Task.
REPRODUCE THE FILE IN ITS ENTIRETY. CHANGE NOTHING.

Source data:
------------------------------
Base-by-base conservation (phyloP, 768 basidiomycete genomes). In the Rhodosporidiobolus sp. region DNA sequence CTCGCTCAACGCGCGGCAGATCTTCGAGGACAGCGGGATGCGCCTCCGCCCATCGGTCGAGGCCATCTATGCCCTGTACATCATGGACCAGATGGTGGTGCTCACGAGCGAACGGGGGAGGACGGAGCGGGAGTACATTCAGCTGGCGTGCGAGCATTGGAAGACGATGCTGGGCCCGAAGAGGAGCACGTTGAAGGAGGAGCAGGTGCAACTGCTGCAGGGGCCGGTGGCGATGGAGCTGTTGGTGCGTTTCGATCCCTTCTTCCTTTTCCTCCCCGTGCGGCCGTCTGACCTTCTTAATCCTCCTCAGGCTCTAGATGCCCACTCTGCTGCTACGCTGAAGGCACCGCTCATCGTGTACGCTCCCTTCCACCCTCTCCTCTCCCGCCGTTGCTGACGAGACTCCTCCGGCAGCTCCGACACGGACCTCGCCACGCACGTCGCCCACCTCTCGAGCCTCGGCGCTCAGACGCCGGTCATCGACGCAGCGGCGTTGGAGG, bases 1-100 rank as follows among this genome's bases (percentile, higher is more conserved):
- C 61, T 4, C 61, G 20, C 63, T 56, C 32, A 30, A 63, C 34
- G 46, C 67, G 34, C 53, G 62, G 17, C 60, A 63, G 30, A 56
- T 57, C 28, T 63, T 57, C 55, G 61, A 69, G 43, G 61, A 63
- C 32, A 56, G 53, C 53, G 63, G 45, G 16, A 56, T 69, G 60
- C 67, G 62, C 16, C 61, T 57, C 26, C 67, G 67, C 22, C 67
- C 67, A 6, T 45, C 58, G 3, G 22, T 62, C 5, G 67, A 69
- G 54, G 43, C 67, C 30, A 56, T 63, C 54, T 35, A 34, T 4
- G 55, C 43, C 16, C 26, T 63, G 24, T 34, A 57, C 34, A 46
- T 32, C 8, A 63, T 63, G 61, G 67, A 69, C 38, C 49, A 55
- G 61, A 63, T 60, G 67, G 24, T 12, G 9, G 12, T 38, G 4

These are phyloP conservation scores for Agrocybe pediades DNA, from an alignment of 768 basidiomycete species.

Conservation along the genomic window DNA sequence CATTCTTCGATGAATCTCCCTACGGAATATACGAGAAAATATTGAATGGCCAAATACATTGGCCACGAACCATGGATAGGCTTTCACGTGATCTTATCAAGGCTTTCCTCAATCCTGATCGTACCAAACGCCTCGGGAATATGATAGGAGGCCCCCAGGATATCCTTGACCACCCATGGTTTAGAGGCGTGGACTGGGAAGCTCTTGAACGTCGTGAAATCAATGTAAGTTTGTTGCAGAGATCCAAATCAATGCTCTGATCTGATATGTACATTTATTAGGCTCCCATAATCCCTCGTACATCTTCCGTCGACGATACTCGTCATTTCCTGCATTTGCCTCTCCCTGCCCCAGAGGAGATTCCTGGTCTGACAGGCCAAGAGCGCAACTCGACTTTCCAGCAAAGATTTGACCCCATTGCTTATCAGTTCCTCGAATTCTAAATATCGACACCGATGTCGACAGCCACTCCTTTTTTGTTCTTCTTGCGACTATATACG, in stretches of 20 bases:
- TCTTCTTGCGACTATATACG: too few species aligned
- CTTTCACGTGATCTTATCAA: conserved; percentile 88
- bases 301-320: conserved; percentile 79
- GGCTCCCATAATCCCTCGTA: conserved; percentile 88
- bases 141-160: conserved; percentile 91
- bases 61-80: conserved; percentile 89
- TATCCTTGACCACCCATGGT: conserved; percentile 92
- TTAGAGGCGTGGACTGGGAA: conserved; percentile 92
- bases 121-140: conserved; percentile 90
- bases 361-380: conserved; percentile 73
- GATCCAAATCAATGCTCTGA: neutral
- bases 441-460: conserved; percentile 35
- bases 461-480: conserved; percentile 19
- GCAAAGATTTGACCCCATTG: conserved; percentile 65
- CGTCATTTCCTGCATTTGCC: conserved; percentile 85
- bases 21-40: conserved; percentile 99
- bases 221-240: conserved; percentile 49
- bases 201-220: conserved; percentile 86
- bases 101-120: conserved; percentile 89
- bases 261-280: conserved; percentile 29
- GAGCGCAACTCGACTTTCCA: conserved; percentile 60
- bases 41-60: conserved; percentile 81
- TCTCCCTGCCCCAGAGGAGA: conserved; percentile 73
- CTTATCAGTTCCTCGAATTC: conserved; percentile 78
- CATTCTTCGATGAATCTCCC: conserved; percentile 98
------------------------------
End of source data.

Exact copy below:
Base-by-base conservation (phyloP, 768 basidiomycete genomes). In the Rhodosporidiobolus sp. region DNA sequence CTCGCTCAACGCGCGGCAGATCTTCGAGGACAGCGGGATGCGCCTCCGCCCATCGGTCGAGGCCATCTATGCCCTGTACATCATGGACCAGATGGTGGTGCTCACGAGCGAACGGGGGAGGACGGAGCGGGAGTACATTCAGCTGGCGTGCGAGCATTGGAAGACGATGCTGGGCCCGAAGAGGAGCACGTTGAAGGAGGAGCAGGTGCAACTGCTGCAGGGGCCGGTGGCGATGGAGCTGTTGGTGCGTTTCGATCCCTTCTTCCTTTTCCTCCCCGTGCGGCCGTCTGACCTTCTTAATCCTCCTCAGGCTCTAGATGCCCACTCTGCTGCTACGCTGAAGGCACCGCTCATCGTGTACGCTCCCTTCCACCCTCTCCTCTCCCGCCGTTGCTGACGAGACTCCTCCGGCAGCTCCGACACGGACCTCGCCACGCACGTCGCCCACCTCTCGAGCCTCGGCGCTCAGACGCCGGTCATCGACGCAGCGGCGTTGGAGG, bases 1-100 rank as follows among this genome's bases (percentile, higher is more conserved):
- C 61, T 4, C 61, G 20, C 63, T 56, C 32, A 30, A 63, C 34
- G 46, C 67, G 34, C 53, G 62, G 17, C 60, A 63, G 30, A 56
- T 57, C 28, T 63, T 57, C 55, G 61, A 69, G 43, G 61, A 63
- C 32, A 56, G 53, C 53, G 63, G 45, G 16, A 56, T 69, G 60
- C 67, G 62, C 16, C 61, T 57, C 26, C 67, G 67, C 22, C 67
- C 67, A 6, T 45, C 58, G 3, G 22, T 62, C 5, G 67, A 69
- G 54, G 43, C 67, C 30, A 56, T 63, C 54, T 35, A 34, T 4
- G 55, C 43, C 16, C 26, T 63, G 24, T 34, A 57, C 34, A 46
- T 32, C 8, A 63, T 63, G 61, G 67, A 69, C 38, C 49, A 55
- G 61, A 63, T 60, G 67, G 24, T 12, G 9, G 12, T 38, G 4

These are phyloP conservation scores for Agrocybe pediades DNA, from an alignment of 768 basidiomycete species.

Conservation along the genomic window DNA sequence CATTCTTCGATGAATCTCCCTACGGAATATACGAGAAAATATTGAATGGCCAAATACATTGGCCACGAACCATGGATAGGCTTTCACGTGATCTTATCAAGGCTTTCCTCAATCCTGATCGTACCAAACGCCTCGGGAATATGATAGGAGGCCCCCAGGATATCCTTGACCACCCATGGTTTAGAGGCGTGGACTGGGAAGCTCTTGAACGTCGTGAAATCAATGTAAGTTTGTTGCAGAGATCCAAATCAATGCTCTGATCTGATATGTACATTTATTAGGCTCCCATAATCCCTCGTACATCTTCCGTCGACGATACTCGTCATTTCCTGCATTTGCCTCTCCCTGCCCCAGAGGAGATTCCTGGTCTGACAGGCCAAGAGCGCAACTCGACTTTCCAGCAAAGATTTGACCCCATTGCTTATCAGTTCCTCGAATTCTAAATATCGACACCGATGTCGACAGCCACTCCTTTTTTGTTCTTCTTGCGACTATATACG, in stretches of 20 bases:
- TCTTCTTGCGACTATATACG: too few species aligned
- CTTTCACGTGATCTTATCAA: conserved; percentile 88
- bases 301-320: conserved; percentile 79
- GGCTCCCATAATCCCTCGTA: conserved; percentile 88
- bases 141-160: conserved; percentile 91
- bases 61-80: conserved; percentile 89
- TATCCTTGACCACCCATGGT: conserved; percentile 92
- TTAGAGGCGTGGACTGGGAA: conserved; percentile 92
- bases 121-140: conserved; percentile 90
- bases 361-380: conserved; percentile 73
- GATCCAAATCAATGCTCTGA: neutral
- bases 441-460: conserved; percentile 35
- bases 461-480: conserved; percentile 19
- GCAAAGATTTGACCCCATTG: conserved; percentile 65
- CGTCATTTCCTGCATTTGCC: conserved; percentile 85
- bases 21-40: conserved; percentile 99
- bases 221-240: conserved; percentile 49
- bases 201-220: conserved; percentile 86
- bases 101-120: conserved; percentile 89
- bases 261-280: conserved; percentile 29
- GAGCGCAACTCGACTTTCCA: conserved; percentile 60
- bases 41-60: conserved; percentile 81
- TCTCCCTGCCCCAGAGGAGA: conserved; percentile 73
- CTTATCAGTTCCTCGAATTC: conserved; percentile 78
- CATTCTTCGATGAATCTCCC: conserved; percentile 98